June 2007
Volume 7, Issue 9
Free
Vision Sciences Society Annual Meeting Abstract  |   June 2007
Precision of depth judgement from binocular disparity is heritable
Author Affiliations
  • Jeremy Wilmer
    Psychology Department, School of Arts and Sciences, University of Pennsylvania
  • Benjamin Backus
    Psychology Department, School of Arts and Sciences, University of Pennsylvania
Journal of Vision June 2007, Vol.7, 831. doi:10.1167/7.9.831
  • Views
  • Share
  • Tools
    • Alerts
      ×
      This feature is available to authenticated users only.
      Sign In or Create an Account ×
    • Get Citation

      Jeremy Wilmer, Benjamin Backus; Precision of depth judgement from binocular disparity is heritable. Journal of Vision 2007;7(9):831. doi: 10.1167/7.9.831.

      Download citation file:


      © ARVO (1962-2015); The Authors (2016-present)

      ×
  • Supplements
Abstract

One in three individuals is essentially blind to some range of stereoscopic depth for briefly presented stimuli (Richards, 1970). The relative contribution of genes and environment to these individual differences is unknown.

The degree to which identical twins are more similar for a given trait than fraternal twins indicates the genetic heritability of that trait. We used a recently developed stereo test of perceived depth by van Ee & Richards (2002) to test 90 identical and 20 fraternal twin pairs on a range of binocular disparities (13 levels from 2 deg crossed to 2 deg uncrossed) and at two durations (.2 or 1.5 sec). We computed the precision of each individual's depth judgements for near and far disparities, and for long and short durations.

Identical twins' depth estimation precision was more similar than fraternal twins' across the disparities and durations tested, suggesting heritability. This difference reached statistical significance (p=0.01) for the uncrossed, long duration stimuli, so performance over this spatial and temporal range may be particularly heritable. However, performance was generally poorer for crossed and short duration stimuli, so future testing may reveal heritability at other depths and display durations.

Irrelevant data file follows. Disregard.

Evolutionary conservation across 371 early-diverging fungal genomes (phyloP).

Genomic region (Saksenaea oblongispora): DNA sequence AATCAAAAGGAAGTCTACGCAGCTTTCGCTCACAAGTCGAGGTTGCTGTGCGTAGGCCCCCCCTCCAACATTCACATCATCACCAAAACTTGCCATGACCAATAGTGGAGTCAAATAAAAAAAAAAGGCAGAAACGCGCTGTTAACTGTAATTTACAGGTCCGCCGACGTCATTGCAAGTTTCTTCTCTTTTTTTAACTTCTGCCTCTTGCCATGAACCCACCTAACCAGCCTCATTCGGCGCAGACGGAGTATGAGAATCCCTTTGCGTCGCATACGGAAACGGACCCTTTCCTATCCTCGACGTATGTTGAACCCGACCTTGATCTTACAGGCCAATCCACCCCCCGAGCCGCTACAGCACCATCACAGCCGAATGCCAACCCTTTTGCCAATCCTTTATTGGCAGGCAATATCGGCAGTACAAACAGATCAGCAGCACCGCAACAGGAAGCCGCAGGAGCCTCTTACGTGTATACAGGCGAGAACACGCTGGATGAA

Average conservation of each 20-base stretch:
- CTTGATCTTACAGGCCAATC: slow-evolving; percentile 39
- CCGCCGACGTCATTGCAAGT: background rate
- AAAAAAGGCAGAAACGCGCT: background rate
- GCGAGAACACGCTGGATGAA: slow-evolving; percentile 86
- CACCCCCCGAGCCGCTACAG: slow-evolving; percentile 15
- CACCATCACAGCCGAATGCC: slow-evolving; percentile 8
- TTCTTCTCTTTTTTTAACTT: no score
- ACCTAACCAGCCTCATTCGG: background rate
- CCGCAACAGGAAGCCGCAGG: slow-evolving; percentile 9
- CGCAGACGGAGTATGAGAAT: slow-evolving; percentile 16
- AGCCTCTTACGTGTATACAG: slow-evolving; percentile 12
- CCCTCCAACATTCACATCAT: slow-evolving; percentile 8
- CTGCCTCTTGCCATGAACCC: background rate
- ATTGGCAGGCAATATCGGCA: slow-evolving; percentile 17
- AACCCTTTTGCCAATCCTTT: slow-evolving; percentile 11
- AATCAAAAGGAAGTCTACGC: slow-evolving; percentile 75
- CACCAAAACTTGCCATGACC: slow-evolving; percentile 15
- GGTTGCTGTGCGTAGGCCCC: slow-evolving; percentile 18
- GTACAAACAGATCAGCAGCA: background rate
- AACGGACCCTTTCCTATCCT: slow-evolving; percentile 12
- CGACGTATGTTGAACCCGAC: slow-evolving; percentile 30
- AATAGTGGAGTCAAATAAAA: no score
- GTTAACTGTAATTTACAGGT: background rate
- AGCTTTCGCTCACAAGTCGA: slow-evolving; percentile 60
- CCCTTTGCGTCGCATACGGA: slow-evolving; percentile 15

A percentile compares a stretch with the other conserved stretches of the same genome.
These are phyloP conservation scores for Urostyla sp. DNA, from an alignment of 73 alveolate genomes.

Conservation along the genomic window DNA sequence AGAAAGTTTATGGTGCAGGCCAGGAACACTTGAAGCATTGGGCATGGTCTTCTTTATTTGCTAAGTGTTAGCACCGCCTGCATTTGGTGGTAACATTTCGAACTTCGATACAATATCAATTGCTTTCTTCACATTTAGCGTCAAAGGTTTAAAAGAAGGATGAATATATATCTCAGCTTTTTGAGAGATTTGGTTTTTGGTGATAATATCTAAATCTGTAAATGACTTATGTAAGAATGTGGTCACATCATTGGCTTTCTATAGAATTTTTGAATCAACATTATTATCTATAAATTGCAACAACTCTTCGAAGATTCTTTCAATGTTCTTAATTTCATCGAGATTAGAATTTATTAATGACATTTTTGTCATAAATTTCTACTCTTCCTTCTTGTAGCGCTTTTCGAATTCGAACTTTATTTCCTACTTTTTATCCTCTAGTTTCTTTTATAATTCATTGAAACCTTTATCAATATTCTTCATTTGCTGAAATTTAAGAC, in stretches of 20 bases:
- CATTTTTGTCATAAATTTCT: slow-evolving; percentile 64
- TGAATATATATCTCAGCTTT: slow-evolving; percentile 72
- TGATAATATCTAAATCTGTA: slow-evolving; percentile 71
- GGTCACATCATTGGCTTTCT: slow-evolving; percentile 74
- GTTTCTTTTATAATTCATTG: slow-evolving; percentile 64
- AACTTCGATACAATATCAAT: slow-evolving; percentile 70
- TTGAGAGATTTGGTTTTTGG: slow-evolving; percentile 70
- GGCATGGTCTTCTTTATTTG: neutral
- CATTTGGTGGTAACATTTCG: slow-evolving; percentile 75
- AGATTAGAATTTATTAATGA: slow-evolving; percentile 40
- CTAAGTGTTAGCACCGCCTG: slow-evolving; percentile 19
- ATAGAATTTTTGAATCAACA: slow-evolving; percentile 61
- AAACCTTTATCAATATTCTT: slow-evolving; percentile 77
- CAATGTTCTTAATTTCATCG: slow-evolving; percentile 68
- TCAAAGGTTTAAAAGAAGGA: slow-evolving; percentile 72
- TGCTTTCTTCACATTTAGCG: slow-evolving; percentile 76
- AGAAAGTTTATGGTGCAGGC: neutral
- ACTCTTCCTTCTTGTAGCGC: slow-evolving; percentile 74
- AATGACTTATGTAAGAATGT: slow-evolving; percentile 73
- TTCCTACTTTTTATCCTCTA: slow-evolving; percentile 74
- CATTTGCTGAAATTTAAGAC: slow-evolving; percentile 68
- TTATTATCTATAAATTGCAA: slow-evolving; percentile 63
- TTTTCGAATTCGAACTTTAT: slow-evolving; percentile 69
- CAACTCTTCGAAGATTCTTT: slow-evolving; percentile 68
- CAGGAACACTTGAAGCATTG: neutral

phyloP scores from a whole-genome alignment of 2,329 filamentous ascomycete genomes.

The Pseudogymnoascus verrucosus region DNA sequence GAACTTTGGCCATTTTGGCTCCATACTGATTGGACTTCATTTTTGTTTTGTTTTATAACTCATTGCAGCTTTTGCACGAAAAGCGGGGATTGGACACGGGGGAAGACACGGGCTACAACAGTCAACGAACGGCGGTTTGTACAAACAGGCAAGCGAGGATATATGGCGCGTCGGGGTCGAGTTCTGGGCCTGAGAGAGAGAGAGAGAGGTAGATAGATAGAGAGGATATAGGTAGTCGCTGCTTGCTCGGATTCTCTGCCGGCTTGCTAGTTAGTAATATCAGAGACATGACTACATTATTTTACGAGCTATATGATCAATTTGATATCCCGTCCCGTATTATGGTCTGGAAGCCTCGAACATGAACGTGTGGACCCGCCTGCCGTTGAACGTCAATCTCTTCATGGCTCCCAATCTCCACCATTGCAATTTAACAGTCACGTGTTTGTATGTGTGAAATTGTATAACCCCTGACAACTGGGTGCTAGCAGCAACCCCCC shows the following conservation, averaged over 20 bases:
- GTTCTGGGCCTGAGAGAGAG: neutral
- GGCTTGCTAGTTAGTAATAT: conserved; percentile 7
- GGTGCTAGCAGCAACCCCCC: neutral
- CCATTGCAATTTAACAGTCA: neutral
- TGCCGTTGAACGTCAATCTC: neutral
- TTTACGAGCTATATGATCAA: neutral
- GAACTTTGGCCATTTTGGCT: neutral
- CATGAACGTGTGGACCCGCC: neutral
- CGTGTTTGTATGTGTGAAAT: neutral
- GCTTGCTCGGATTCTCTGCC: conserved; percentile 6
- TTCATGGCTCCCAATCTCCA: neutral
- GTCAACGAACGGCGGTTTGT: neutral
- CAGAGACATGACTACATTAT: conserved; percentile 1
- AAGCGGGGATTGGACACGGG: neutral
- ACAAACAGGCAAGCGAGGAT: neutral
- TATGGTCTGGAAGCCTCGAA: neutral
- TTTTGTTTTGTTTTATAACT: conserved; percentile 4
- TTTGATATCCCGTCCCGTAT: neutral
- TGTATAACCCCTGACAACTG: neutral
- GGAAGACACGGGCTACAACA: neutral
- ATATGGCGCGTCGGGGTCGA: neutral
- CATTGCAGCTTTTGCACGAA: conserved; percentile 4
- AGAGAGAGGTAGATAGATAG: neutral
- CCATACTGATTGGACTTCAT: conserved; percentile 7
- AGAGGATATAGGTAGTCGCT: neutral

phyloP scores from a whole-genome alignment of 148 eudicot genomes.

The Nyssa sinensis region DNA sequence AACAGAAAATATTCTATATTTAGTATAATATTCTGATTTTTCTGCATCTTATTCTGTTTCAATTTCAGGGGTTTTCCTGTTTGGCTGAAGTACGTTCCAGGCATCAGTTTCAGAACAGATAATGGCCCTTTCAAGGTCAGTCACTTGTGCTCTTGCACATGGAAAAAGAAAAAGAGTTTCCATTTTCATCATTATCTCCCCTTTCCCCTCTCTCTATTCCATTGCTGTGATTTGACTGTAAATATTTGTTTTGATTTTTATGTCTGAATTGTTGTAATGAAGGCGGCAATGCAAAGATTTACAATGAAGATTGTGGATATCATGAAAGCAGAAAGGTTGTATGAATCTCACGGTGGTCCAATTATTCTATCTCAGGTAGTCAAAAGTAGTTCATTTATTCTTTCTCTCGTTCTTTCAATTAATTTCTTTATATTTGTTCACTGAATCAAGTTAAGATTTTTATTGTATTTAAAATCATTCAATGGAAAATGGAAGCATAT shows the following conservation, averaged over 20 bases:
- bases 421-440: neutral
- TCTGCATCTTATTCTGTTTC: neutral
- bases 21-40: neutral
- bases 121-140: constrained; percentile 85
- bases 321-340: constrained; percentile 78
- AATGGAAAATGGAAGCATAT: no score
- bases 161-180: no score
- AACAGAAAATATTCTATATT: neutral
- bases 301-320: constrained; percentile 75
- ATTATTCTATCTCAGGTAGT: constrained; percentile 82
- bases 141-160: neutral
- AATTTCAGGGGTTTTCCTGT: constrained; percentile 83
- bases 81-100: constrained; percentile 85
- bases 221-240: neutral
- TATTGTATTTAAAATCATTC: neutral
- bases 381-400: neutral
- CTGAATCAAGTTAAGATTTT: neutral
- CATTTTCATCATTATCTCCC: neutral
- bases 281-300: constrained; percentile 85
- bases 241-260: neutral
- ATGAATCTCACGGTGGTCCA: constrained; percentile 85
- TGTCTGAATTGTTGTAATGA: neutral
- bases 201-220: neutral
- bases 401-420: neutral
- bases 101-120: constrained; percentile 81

Our results suggest that one's ability to precisely determine depth from binocular disparity is heritable, at least for some spatial and temporal ranges, and they provide the first step toward identifying genes that influence depth perception.

Richards W. (1970) Stereopsis and stereoblindness. Exp Br Res, 10, 380–8.

van Ee R., Richards W. (2002) A planar and a volumetric test for stereoanomaly.

Wilmer, J. Backus, B. (2007). Precision of depth judgement from binocular disparity is heritable [Abstract]. Journal of Vision, 7(9):831, 831a, http://journalofvision.org/7/9/831/, doi:10.1167/7.9.831.
Footnotes
 Support: NEI Kirschstein-NRSA postdoctoral fellowship to JBW and NIH RO1-EY13988 to BTB.
×
×

This PDF is available to Subscribers Only

Sign in or purchase a subscription to access this content. ×

You must be signed into an individual account to use this feature.

×